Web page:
The word "dissolve" means to form a solution. When the substances which compose a mixture are spread evenly throughout each other the mixture is called a solution. So a solution is a special kind of mixture in which the substances are spread evenly throughout each other. Sand and water will make a mixture, but they do not form a solution because the sand never dissolves in the water. However, sugar and water form a solution because the sugar does dissolve in water. Salt also forms a solution with water. For two substances to form a solution, one must dissolve in the other.

1. Solute--the substance which dissolves. Examples: sugar or salt

2. Solvent--the substance which does the dissolving. Water is the most common solvent. More things dissolve in water than in any other solvent. When water is mixed with an acid such as hydrochloric acid (HCl) it can dissolve more things. Hydrochloric acid is stomach acid which dissolves food in digestion. When carbonic acid becomes dissolved in water, it forms a type of acid rain which can dissolve underground pockets of limestone. When the limestone dissolves, the ground above might suddenly collapse to form a sink hole. If water is mixed with a base, it also can dissolve many things.

Some common solutions: coffee, colas, and carbonated water. Carbonated water is a solution composed of carbon dioxide gas dissolved in water.

Solutions are classified according to how much solute they contain:

1. saturated solution--contains the maximum amount of solute that will dissolve in the solvent.

2. unsaturated solution--contains less than the maximum amount of solute that will dissolve in the solvent.

Matter can change in two ways:

1. physical change--change in the properties of a substance without a change in the substance itself. Examples of physical changes are: 1. water freezing, thawing, or forming water vapor. 2. gases expanding when heated and contracting when cooled. The most common physical changes are the changes in phase or state. These occur when a substance changes from a solid to a liquid to a gas. The physical change of phase occurs due to changes in temperature. For example:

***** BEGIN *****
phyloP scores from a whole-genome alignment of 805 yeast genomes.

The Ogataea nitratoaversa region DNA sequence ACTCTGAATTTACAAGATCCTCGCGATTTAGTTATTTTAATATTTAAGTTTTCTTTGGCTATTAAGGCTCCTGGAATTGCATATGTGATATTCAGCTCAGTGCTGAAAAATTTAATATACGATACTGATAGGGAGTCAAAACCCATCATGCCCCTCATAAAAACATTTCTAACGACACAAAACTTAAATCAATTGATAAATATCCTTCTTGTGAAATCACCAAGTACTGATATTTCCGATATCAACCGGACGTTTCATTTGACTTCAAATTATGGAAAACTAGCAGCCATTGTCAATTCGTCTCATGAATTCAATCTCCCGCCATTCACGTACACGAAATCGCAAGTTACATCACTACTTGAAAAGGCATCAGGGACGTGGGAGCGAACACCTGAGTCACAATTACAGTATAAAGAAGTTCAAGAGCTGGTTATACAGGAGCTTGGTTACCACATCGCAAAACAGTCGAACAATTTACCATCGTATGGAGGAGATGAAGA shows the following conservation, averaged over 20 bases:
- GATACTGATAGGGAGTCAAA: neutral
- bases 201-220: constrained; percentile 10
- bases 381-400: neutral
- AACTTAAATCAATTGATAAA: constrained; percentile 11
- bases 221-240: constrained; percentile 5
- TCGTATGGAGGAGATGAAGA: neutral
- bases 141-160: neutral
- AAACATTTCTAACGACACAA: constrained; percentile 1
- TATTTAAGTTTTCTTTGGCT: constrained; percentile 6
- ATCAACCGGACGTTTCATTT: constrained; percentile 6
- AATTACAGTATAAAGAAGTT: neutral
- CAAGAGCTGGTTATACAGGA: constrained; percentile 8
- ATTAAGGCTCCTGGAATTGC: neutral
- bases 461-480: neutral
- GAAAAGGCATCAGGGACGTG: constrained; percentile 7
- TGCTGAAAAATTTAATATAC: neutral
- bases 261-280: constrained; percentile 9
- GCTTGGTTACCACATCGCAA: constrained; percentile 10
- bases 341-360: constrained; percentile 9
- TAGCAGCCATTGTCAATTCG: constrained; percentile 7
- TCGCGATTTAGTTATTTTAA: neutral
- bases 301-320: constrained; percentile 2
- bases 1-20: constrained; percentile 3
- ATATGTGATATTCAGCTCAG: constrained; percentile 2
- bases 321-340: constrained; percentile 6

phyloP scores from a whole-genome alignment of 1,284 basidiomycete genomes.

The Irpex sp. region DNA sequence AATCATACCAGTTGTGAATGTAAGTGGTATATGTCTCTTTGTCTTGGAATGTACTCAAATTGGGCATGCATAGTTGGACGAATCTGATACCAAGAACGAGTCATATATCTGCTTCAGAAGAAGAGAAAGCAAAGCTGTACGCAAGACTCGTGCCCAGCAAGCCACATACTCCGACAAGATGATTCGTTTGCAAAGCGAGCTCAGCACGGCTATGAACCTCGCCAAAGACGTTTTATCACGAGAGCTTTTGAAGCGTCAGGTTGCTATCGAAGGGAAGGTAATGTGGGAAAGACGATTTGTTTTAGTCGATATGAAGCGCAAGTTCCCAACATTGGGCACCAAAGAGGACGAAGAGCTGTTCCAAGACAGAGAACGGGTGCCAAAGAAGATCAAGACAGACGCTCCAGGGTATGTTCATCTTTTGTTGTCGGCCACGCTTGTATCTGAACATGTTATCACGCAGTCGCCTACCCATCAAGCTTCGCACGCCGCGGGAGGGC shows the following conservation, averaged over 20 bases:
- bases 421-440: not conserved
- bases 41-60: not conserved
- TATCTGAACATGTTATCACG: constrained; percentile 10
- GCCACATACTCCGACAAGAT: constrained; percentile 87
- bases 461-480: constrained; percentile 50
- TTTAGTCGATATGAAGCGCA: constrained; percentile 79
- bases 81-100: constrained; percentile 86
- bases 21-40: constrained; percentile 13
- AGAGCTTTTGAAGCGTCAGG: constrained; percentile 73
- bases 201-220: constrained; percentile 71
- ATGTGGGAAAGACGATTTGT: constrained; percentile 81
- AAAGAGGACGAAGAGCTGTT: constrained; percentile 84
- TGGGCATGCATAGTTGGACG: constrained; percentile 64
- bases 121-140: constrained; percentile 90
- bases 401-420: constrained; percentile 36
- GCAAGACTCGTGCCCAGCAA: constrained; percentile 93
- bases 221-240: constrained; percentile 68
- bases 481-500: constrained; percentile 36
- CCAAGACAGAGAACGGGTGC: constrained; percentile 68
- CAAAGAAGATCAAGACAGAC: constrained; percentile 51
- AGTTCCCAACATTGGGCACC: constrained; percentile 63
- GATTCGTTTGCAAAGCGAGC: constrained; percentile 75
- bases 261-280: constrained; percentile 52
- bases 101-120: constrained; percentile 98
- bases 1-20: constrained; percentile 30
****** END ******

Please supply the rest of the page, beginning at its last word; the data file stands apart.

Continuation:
a. water freezes solid at temperatures below 32 degrees Fahrenheit or zero degrees Celsius, becomes a liquid at higher temperatures, and forms a gas vapor at temperatures over 212 degrees Fahrenheit or 100 degrees Celsius.

b. lead (Pb) melts to form a liquid at 327 degrees Celsius

c. copper (Cu) melts to form a liquid at 1083 degrees Celsius

d. sodium (Na) melts at 98 degrees Celsius and vaporizes into a gas at 883 degrees Celsius

e. the physical change from a liquid to a gas is called evaporation. The bubbles seen when something boils is the gas escaping from the liquid.

f. condensation is the physical change from a gas to a liquid.

Condensation occurs when the temperature is cooled. An example is when water forms on the outside of a cold drink can or on the windows of an air conditioned room.

2. a chemical change is a change which produces a new substance. Burning produces a chemical change. When gasoline burns it changes from gasoline to water and carbon dioxide. Iron rusting is another example of a chemical change. When iron rusts it changes from iron to a substance called iron oxide (rust). Frying an egg changes the chemical structure of the egg protein.

In a chemical change the volume of the substance may change but the mass does not. This is called the Law of Conservation of Matter. This law states that in a chemical change, mass is not gained or lost. If you burned a block of wood and could collect the ashes and vapors which this burning produced, their mass would be the same as the original block of wood. If you burned paper and collected the vapors and ashes, the mass would be the same as the original paper. Another way to put the Law of Conservation of Mass is that matter cannot be created or destroyed, but can only be changed in form. Burning (combustion) is a common way of creating a chemical change.

Matter Study Sheet